Green hydrogen can unlock India’s sustainable energy future

green hydrogen market hots up
Green hydrogen has emerged as a game-changer for decarbonisation, with nations vying for leadership in the clean fuel market.

Green hydrogen is emerging as an alternative energy source, gaining traction because of its environmental benefits. This advantage places hydrogen as a major factor in the global market for decarbonising sectors such as transportation, industry, and power generation. It also offers the aviation industry a sustainable fuel alternative.

According to the International Renewable Energy Agency (IRENA), six players — the United States, South Korea, Japan, India, China, and the European Union — have the potential to become the world’s primary suppliers of green hydrogen. India, with the world’s third-largest economy in terms of energy consumption, expects a 35% increase in energy demand by 2030. The hydrogen demand of other countries is shown in Table 1.

Global collaboration is vital in advancing the hydrogen economy, with international partnerships and agreements playing a crucial role in standardising hydrogen production, storage, and transport technologies. Countries leading in hydrogen development are forming alliances to share knowledge, technology, and best practices, fostering a cohesive global approach to hydrogen adoption. Such international cooperation is essential for creating a unified market and regulatory framework that can facilitate large-scale hydrogen deployment and ensure its integration into the global energy mix.

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Big investments in green hydrogen tech

Japan, Australia, Chile, and Saudi Arabia are making significant technological investments, with the EU planning to invest $430 billion in green hydrogen by 2030. Portugal aims to start producing green hydrogen by the end of 2025, with €10 billion reserved for eight projects. India’s National Green Hydrogen Mission aims to make the country a significant hub for producing, exporting, and utilising natural resources, targeting 500 GW of renewable energy capacity and a one billion tonne cumulative reduction in emissions by 2030. The nation’s green hydrogen production capacity is expected to reach 5 million metric tons per annum, reducing fossil fuel dependency and creating over 600,000 jobs.

India’s strategic geographic location and abundant renewable resources give it a unique advantage in the green hydrogen market. With its vast coastline and solar irradiance, India can produce green hydrogen economically and potentially become a hub for hydrogen export to neighbouring countries and regions. Establishing regional hydrogen corridors can enhance energy security and foster economic growth, positioning India as a leader in the emerging green hydrogen economy.

Green hydrogen is gaining momentum, especially in the steel, road transport, shipping, and aviation sectors. Achieving a net-zero target by 2060 may require around 40 Mt of green hydrogen, representing a sevenfold increase from today.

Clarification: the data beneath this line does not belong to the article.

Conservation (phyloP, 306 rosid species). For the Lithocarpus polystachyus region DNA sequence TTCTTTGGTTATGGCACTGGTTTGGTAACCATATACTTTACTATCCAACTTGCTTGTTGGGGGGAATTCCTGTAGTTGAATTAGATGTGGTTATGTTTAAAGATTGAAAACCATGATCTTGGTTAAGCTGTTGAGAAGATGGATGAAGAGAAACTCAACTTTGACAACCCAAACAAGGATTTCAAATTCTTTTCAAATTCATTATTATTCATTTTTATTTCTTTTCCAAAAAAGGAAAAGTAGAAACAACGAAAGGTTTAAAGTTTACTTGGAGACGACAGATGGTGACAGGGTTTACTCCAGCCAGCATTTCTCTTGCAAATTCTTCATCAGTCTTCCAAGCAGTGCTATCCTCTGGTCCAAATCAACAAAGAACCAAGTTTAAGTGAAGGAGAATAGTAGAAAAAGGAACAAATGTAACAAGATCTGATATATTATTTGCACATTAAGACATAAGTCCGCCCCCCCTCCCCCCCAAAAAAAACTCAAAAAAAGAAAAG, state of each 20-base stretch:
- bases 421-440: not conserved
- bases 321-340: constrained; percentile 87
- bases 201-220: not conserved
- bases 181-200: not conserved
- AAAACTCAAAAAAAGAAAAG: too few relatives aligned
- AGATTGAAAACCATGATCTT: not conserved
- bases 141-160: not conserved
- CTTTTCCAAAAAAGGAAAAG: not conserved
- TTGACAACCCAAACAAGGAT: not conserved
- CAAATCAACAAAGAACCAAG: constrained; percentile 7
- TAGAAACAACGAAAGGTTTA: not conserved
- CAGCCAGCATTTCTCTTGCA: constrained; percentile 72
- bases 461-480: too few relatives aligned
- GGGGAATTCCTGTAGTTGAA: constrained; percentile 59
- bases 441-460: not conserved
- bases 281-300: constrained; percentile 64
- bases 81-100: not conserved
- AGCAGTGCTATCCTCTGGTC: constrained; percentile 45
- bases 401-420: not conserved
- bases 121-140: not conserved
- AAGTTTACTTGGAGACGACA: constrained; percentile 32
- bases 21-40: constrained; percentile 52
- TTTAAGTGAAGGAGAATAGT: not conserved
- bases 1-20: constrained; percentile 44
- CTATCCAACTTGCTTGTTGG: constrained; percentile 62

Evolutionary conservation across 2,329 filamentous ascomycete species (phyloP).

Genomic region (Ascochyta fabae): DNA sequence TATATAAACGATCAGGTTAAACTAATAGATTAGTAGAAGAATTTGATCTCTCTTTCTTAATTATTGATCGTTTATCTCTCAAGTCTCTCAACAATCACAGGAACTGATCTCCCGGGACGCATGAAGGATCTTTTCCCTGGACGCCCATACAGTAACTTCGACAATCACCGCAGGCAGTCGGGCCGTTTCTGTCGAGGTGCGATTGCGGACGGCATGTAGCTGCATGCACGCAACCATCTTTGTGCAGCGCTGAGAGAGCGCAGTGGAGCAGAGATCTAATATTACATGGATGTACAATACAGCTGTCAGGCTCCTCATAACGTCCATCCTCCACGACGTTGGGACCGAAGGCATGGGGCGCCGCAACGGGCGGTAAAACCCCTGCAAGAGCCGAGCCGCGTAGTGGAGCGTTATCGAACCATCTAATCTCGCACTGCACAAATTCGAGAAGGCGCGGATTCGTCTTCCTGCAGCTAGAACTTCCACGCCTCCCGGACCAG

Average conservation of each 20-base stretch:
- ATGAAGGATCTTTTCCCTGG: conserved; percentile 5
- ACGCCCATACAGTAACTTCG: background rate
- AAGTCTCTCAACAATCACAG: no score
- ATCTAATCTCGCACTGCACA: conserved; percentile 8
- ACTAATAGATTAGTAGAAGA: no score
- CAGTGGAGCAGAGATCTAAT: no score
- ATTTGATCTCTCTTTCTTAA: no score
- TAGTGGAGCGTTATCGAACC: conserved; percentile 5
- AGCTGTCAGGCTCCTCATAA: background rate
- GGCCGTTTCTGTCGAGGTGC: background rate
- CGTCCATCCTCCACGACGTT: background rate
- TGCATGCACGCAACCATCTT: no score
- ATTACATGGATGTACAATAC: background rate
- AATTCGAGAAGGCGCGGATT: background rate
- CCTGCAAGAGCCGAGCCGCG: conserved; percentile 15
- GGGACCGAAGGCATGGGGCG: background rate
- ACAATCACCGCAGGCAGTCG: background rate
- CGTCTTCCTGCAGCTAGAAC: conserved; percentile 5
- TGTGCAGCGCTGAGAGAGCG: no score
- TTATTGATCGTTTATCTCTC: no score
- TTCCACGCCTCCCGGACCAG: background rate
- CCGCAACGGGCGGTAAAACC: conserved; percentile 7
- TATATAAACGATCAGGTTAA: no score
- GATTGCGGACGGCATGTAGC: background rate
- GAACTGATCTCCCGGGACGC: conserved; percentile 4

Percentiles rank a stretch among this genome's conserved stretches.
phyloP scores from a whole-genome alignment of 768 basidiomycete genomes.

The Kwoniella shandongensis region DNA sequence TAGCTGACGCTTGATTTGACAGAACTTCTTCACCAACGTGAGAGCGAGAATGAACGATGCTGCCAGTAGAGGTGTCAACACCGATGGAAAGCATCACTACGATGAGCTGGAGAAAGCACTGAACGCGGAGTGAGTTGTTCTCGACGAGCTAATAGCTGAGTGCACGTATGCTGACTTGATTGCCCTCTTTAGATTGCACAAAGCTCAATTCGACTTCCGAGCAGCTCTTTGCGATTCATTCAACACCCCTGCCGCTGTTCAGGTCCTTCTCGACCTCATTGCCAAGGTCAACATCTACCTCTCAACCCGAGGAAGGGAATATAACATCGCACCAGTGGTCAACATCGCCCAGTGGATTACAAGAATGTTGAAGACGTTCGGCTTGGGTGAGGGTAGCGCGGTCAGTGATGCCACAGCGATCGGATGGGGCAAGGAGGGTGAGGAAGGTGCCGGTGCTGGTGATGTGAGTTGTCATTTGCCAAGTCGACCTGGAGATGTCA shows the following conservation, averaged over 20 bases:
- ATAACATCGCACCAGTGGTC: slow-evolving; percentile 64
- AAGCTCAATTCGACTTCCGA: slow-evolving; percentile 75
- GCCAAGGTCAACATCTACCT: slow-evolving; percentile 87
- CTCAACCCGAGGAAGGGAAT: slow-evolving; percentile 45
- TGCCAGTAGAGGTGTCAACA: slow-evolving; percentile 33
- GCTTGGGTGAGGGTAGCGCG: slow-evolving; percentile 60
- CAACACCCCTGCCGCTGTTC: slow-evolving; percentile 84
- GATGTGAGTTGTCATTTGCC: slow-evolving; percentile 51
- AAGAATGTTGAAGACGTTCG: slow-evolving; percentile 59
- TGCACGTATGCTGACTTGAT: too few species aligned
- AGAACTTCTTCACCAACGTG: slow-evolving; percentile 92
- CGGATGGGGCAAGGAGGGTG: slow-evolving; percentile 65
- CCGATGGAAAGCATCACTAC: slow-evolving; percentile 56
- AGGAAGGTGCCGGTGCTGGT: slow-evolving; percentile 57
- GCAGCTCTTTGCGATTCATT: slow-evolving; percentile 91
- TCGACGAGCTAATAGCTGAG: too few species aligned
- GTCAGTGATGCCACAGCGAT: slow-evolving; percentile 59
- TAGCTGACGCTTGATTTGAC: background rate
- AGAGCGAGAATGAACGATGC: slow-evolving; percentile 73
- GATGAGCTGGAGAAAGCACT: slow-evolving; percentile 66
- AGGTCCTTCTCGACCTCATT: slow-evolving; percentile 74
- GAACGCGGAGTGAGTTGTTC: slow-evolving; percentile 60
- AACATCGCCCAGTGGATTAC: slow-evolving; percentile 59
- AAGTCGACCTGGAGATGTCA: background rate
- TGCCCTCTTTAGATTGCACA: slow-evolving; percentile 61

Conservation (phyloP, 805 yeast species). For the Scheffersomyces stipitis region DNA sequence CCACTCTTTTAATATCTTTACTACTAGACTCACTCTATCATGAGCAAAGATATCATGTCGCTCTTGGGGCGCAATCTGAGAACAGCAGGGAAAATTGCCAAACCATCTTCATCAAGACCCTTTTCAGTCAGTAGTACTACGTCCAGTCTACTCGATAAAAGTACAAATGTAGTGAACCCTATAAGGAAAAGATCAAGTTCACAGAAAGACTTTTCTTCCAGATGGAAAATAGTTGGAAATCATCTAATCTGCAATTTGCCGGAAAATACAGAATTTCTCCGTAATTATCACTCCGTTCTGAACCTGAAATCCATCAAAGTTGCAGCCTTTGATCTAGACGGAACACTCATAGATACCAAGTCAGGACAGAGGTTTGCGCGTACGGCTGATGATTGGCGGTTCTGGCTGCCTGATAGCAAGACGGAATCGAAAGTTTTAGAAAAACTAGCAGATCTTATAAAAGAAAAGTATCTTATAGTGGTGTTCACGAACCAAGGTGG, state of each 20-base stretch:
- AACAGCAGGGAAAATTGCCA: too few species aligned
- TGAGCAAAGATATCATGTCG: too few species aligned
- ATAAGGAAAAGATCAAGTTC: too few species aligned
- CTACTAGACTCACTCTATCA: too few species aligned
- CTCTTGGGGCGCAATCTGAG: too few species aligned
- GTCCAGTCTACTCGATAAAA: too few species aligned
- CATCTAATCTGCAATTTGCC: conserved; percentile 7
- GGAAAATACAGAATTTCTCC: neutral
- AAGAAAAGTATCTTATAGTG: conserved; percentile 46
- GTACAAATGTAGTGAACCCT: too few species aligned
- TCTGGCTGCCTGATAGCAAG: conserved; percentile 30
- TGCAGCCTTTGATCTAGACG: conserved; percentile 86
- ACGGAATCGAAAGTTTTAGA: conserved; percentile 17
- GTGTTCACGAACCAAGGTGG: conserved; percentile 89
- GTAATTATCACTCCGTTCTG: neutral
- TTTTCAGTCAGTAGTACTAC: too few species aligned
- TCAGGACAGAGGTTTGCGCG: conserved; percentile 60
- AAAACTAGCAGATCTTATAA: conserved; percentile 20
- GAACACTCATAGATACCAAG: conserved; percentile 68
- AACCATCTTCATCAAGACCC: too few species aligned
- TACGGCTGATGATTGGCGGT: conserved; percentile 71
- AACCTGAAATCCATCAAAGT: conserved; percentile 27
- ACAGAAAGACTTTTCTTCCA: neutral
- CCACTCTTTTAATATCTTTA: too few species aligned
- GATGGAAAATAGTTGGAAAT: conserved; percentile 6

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green hydrogen is the fuel for future

Green hydrogen is crucial for India’s climate strategy, offering a cost-effective decarbonisation solution for over a fifth of total energy consumption. This can lead to an 80Gt cumulative CO2 reduction, aligning with the 1.5°C climate scenario. Producing green hydrogen via electrolysis, which splits water into hydrogen and oxygen, requires a low-carbon energy source. Renewable energy accounts for nearly 70% of the investment needed for green hydrogen electrolysis. Currently, coal and oil supply 75% of India’s energy needs, a figure expected to rise. Therefore, integrating renewable energy with green hydrogen is essential for reducing fossil fuel reliance and optimising India’s solar potential, especially as solar energy costs have dropped to $2 per kWh.

However, green hydrogen faces challenges in transportation and storage due to its low volumetric density and high flammability, necessitating specialised infrastructure and leading to significant energy losses in the supply chain. Approximately 30–35% of the energy is lost during electrolysis, with additional losses during hydrogen liquefaction, conversion, and transport. Integrating hydrogen into the existing natural gas grid might require extensive new pipeline infrastructure.

To overcome these hurdles, a concerted cross-sectoral effort is needed, with governments playing a crucial role in developing policy frameworks to stimulate market demand, foster private investment, set conducive standards and regulations, and support research and development (R&D). India, leveraging its large population and growing energy needs, could become a key player in the hydrogen market, expanding its R&D investment, establishing relevant legislation, and building the necessary infrastructure to meet domestic demand and export hydrogen internationally.

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Naliniprava Tripathy is an Indian economist based in Shillong. She teaches finance at IIM Shillong.